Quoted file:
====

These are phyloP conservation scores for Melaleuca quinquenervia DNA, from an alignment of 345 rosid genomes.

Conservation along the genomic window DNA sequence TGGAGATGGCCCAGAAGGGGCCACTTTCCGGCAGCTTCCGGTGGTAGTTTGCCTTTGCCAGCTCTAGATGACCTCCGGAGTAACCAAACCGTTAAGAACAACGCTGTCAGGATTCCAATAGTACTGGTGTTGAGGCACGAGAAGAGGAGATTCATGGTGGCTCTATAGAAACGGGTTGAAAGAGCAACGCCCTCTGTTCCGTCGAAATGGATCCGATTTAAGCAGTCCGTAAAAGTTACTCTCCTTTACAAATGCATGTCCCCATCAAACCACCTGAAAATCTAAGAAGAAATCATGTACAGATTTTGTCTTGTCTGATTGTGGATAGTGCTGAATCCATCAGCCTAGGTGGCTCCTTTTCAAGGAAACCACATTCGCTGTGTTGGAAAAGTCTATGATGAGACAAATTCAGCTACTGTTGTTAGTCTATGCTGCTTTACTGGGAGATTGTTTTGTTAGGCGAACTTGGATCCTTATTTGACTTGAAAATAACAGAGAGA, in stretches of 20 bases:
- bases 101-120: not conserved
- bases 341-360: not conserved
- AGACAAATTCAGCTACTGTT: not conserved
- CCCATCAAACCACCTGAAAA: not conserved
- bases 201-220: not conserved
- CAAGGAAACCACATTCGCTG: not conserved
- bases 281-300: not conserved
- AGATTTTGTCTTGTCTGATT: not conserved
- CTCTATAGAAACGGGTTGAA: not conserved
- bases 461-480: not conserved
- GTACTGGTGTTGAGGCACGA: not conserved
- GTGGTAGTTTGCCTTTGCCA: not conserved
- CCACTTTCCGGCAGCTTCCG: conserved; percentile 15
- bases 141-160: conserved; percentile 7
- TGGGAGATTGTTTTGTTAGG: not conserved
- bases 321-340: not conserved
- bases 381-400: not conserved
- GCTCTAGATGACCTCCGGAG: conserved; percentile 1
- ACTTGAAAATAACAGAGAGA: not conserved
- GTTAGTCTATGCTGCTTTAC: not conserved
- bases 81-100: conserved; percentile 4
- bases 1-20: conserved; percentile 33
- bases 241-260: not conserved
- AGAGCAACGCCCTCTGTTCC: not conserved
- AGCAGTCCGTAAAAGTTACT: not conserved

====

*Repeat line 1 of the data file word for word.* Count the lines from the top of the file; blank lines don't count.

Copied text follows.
These are phyloP conservation scores for Melaleuca quinquenervia DNA, from an alignment of 345 rosid genomes.